Another example is East and West Timor. A lot of international resources went to the UN intervention in East Timor for both peacekeeping and humanitarian action. At the same time, in West Timor, which remained part of Indonesia, large numbers of people were regrouped and abandoned without protection or help. We question the different responses offered in the face of the same need. Progressing down the scale of international concern and response, the picture gets worse.
When the Russian government indiscriminately and disproportionately bombed civilians in Chechnya, the idea of 'morally-based intervention', justified in Kosovo on humanitarian grounds, seemed no longer to apply. This contributed to the fact that humanitarian organisations were denied access - despite our protests - to people who were most in need of help.
At the bottom of the scale, Africa seems to have been totally abandoned. Poorly equipped and supported peacekeeping operations in Sierra Leone and the Democratic Republic of Congo are in stark contrast to the well-equipped peacekeepers in Kosovo, a vivid illustration of the lack of interest for Africa. So often when Africa is concerned, it is easy for the outside world to sit back and push the idea of a 'regional approach' - let Africa take care of Africa.
Where humanitarian assistance is used as a political tool rather than to benefit the population in need, or where it serves only to prolong the conflict, the best course of action may be to speak out publicly and at the level of governments and the United Nations, rather than to endanger the lives of those we seek to assist by a continued presence on the ground.
Given the political context within which conflicts are fought and humanitarian actors are engaged, it is essential for MSF to have a mechanism by which the concerns of the field may be presented within the political arena.
The MSF UN Liaison Office plays a crucial role in this respect by bringing to the attention first and foremost of the primary UN actors (both agencies and Member States), the humanitarian and especially medical needs of the population, the obstacles faced by volunteers in the field and the violations of humanitarian and human rights law that they have witnessed. The insight that these volunteers have may be used by these political actors whether to highlight the failings of governments and the UN and its agencies to respond adequately to the needs of people caught up in crises, or to enact concrete change.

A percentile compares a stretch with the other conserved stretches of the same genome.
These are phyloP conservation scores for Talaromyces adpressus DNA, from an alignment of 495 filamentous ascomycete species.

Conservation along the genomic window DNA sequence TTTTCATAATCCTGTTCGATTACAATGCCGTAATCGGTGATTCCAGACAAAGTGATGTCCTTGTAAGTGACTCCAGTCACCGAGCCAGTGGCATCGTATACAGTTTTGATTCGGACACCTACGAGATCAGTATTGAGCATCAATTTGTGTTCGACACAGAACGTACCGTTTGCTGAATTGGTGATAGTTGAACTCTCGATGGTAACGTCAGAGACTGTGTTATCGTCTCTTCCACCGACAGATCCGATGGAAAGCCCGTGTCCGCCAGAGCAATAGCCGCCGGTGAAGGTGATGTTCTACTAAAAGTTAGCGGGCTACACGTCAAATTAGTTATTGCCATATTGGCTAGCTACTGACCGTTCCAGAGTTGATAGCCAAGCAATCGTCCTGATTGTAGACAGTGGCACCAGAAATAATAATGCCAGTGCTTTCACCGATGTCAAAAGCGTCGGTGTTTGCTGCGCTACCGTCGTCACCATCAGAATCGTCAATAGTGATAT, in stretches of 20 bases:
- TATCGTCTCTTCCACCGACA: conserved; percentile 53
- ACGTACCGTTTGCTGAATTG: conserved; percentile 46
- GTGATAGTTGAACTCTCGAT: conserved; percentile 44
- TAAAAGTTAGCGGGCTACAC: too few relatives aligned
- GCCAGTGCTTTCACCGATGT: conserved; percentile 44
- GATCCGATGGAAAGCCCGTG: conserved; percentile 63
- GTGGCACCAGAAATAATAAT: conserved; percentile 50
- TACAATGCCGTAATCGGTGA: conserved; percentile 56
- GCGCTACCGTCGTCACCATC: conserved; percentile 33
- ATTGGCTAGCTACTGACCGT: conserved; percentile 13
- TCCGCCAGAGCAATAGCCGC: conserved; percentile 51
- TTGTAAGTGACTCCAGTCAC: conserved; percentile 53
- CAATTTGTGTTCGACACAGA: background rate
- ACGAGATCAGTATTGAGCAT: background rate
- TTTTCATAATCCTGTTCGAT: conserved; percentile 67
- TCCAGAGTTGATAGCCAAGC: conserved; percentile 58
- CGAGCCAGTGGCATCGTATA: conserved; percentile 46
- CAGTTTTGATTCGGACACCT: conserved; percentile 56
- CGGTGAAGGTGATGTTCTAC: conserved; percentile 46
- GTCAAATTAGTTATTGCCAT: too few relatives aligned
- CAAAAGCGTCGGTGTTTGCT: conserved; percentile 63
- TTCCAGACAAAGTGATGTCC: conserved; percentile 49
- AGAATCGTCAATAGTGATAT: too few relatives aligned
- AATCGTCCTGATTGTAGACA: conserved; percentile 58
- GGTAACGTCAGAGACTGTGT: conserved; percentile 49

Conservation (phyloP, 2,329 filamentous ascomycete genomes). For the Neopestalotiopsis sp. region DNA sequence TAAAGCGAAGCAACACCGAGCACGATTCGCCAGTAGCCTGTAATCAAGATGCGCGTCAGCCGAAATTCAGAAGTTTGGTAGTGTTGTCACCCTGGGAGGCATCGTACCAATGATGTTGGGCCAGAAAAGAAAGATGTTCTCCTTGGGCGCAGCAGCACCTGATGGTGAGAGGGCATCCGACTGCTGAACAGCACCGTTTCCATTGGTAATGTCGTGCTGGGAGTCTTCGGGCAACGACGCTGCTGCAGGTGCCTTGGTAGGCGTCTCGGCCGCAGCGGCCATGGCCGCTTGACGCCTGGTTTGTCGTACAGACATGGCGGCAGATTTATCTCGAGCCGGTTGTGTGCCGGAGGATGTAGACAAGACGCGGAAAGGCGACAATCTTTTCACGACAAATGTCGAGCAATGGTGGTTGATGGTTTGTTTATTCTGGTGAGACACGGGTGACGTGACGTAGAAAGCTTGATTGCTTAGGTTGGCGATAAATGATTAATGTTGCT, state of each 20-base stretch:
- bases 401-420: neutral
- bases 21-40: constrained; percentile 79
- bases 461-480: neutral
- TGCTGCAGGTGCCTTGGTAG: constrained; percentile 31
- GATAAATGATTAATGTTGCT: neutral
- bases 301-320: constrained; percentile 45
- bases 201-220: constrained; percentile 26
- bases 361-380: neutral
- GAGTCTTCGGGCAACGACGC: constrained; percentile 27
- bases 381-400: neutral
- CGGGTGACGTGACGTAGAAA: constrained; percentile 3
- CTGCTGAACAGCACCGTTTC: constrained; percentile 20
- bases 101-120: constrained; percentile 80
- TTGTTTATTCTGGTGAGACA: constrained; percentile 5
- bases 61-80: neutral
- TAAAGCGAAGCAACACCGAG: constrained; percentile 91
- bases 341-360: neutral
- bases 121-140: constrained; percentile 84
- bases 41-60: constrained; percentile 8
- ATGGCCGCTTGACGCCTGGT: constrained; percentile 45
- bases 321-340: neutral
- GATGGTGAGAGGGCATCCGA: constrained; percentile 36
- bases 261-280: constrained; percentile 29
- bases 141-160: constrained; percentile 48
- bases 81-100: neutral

As MSF's delegate to the United Nations, upon receiving information from the field on the situation of populations in danger, I enter into dialogue with UN officials and representatives of Member States of the UN and the Security Council, in a bid to ensure that the MSF field perspective is taken into consideration in seeking the most effective response to the situation.
Concerns that are consistently raised by MSF before the UN and its Member States are lack of access to areas of conflict, the problems of security of civilian populations caught up in the tensions, the politicisation and manipulation of aid and the usurpation of humanitarian action by political actors.
There is also a frequent failure on the part of various actors, such as the UN, governments and the warring parties to uphold their responsibilities. The demand that humanitarian principles, international law and medical ethics be respected by all those involved in humanitarian crises constitutes a motivating force in our advocacy campaigns and in the work that is addressed within the UN Liaison Office.
The events of the past quarter of a century have created enormous challenges both for the UN and for humanitarian organisations such as MSF. Ethnic conflicts have created vast problems, such as massive numbers of refugees and IDPs, that the international community has been unable to deal with adequately, and the pressures put on civil society to cope with the aftermath have raised questions as to the role of NGOs and the limitations of humanitarian assistance.
For MSF, humanitarian action is much more than the provision of simple technical or medical assistance. To protect populations at risk, humanitarian action must be specific to civilian needs and vulnerabilities. More than this, it must also be perpetually analytical of the violence and conditions of war, as they affect the status and well-being of the civilian. And in this drastically changing world environment, it is the pursuit of these values, carried out 'without borders', that will continue to drive our work.